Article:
Text Box: Kitchen table science, eye-balls, and nose can go only so far.  Sample material was  submitted to Rtech Laboratories, Arden Hills, MN for analysis of Clostridium perfringens content.  Rtech serves food preparation industries with a variety of biological and chemical analyses performed in accord with U.S. and international standards.

 Dry ingredients for corn meal and oak bark starters  in separate containers were shipped to Rtech where warm water was stirred in prior to incubation at 37C (98F).  Per the Rtech report: "The set-ups developed a strong cheesy odor and gassed.  Samples were tested for Clostridium perfringens at 26 hours from hydration.
Bark - 1,300,000 Colony Forming Units per milliliter (CFU/ml)
Corn - 9,700,000 estimated CFU/ml   Estimated count because plates were overgrown by the extremely high population."

 Samples of bread made from corn meal and bark starters were also analyzed with the determination that C.perfringens was below the detection limit of 10 CFU/g.  To detect C.perfringens, the sample is incubated in a solution congenial to perfringens spores.  A proper sample of the solution is examined under a microscope to count colonies and the count interpreted in terms of sample weight or volume.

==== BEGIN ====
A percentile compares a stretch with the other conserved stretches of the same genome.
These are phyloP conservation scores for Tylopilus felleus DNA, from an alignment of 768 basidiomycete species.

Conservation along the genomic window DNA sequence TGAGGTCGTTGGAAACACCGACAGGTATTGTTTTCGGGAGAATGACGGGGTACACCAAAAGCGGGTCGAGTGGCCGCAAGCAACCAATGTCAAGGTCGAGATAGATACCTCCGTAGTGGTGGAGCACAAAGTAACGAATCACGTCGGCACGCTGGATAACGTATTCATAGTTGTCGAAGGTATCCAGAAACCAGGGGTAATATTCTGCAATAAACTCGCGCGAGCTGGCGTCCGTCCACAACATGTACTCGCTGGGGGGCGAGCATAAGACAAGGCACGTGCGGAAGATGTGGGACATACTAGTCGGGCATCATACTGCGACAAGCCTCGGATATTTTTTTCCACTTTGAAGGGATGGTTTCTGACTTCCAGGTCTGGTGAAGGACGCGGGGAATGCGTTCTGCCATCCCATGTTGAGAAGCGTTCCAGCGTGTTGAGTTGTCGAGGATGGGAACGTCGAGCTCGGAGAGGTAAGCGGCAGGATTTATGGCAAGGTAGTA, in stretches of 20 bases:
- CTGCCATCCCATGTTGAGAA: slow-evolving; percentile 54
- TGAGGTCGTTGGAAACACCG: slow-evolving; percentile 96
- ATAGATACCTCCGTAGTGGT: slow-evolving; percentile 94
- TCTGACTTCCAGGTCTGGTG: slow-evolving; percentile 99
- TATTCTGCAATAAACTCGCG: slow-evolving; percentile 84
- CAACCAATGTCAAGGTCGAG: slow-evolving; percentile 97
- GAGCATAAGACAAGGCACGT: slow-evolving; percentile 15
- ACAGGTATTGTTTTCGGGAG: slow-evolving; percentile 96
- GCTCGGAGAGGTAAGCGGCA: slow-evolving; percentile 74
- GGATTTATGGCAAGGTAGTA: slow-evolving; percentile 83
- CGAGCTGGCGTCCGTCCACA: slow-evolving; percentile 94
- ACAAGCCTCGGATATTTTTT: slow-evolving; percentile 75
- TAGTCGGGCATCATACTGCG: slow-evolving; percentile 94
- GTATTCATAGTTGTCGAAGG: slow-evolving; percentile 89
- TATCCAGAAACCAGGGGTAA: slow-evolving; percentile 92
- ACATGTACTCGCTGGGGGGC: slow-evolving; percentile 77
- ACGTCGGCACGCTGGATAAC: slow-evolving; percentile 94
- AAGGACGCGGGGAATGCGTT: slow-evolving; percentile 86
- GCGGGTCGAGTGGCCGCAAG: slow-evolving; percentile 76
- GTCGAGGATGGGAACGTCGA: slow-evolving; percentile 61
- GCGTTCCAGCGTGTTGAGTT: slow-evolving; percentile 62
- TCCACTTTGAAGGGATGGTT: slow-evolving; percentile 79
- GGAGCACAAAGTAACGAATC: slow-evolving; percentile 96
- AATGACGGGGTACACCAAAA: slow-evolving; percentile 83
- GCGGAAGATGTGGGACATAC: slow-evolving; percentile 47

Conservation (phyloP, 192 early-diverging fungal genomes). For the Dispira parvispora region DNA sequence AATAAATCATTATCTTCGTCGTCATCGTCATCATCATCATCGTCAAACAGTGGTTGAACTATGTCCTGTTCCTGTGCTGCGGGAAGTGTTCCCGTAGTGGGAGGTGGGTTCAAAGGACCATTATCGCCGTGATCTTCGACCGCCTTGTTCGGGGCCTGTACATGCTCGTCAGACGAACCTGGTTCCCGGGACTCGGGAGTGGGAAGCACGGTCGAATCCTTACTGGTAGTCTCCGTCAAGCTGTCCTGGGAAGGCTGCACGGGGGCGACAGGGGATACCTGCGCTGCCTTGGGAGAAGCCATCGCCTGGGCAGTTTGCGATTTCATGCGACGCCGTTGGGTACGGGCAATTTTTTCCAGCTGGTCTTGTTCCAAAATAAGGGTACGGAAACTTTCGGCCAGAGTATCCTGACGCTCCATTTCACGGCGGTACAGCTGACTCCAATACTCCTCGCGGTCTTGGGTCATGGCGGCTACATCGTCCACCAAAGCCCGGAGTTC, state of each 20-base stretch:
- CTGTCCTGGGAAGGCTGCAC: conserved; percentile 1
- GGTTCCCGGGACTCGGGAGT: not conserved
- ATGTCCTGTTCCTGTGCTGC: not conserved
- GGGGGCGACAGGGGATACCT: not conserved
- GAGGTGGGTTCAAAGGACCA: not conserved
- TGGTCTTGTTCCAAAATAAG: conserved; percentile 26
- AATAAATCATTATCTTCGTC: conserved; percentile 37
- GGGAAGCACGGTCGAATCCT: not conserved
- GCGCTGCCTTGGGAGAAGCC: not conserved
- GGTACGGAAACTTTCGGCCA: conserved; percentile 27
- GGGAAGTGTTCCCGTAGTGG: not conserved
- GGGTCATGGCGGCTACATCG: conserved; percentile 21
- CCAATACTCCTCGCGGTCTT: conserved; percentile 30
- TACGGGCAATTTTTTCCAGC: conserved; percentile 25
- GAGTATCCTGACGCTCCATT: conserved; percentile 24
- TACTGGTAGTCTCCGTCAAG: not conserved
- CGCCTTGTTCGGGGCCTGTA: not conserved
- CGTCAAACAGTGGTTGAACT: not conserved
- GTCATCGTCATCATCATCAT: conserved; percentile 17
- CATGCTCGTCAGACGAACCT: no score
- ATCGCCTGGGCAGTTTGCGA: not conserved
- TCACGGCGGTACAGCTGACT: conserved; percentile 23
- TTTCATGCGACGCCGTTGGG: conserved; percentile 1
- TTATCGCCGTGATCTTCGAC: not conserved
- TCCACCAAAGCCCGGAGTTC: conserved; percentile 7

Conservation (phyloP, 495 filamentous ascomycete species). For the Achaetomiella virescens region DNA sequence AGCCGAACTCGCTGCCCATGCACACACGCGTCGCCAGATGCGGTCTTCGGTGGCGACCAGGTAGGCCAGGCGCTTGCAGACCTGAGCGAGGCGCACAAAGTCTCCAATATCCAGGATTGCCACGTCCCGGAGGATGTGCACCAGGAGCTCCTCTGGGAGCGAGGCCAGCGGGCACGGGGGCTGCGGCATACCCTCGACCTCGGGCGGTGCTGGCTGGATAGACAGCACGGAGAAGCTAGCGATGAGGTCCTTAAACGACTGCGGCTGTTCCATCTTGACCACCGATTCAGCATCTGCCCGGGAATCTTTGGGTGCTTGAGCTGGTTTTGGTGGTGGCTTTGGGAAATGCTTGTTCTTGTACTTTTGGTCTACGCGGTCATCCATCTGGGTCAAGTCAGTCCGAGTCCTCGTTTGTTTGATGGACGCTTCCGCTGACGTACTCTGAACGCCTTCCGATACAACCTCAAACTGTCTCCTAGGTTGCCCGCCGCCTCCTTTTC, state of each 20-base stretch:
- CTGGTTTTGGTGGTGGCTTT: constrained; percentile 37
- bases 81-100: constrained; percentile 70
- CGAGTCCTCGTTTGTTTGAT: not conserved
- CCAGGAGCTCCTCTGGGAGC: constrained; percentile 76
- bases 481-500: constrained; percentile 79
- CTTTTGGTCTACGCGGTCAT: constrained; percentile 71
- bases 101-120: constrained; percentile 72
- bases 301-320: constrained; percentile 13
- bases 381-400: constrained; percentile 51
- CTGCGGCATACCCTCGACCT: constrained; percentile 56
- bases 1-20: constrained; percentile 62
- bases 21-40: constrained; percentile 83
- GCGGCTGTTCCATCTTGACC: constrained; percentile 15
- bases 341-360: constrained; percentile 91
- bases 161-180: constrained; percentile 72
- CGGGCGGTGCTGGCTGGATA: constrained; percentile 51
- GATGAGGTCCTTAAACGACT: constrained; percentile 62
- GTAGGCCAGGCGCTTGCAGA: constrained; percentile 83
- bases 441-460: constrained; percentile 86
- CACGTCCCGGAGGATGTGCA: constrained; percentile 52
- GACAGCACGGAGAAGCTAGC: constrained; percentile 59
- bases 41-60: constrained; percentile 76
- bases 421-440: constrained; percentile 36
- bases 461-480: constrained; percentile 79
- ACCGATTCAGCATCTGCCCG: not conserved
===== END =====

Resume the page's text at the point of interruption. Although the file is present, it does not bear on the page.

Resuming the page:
The Rtech analyses confirmed presence of perfringens in the starters and, accepting detection limits, its absence in salt-rising bread made from identical starters.

 The term "Clostridium perfringens " is applied to a many similar organisms.  Five variants (A, B, C, D, E) are distinguished by the toxin they produce; other variants do not generate toxin according to my limited understanding.  Toxins from all variants are heat labile and destroyed at temperatures above 150F.  Perfringens feeds on protein (gluten in flour) rather than starch or sugars.   R. J. Robinson states "Even though this organism causes food borne gastroenteritis, it is harmless when used as a leavening agent because it dies during baking.  No food poisonings have ever been attributed to salt rising bread.  (1967)."   In private communications, contemporary perfringens researchers also assure me that toxins have never been detected in food stuffs.  The toxin is created as the bacteria transitions to, and perhaps from, the spore form.  Spore action occurs  in warm, moist, anaerobic environments such as the human intestine.  Most SRB does not resemble the interior of an intestine.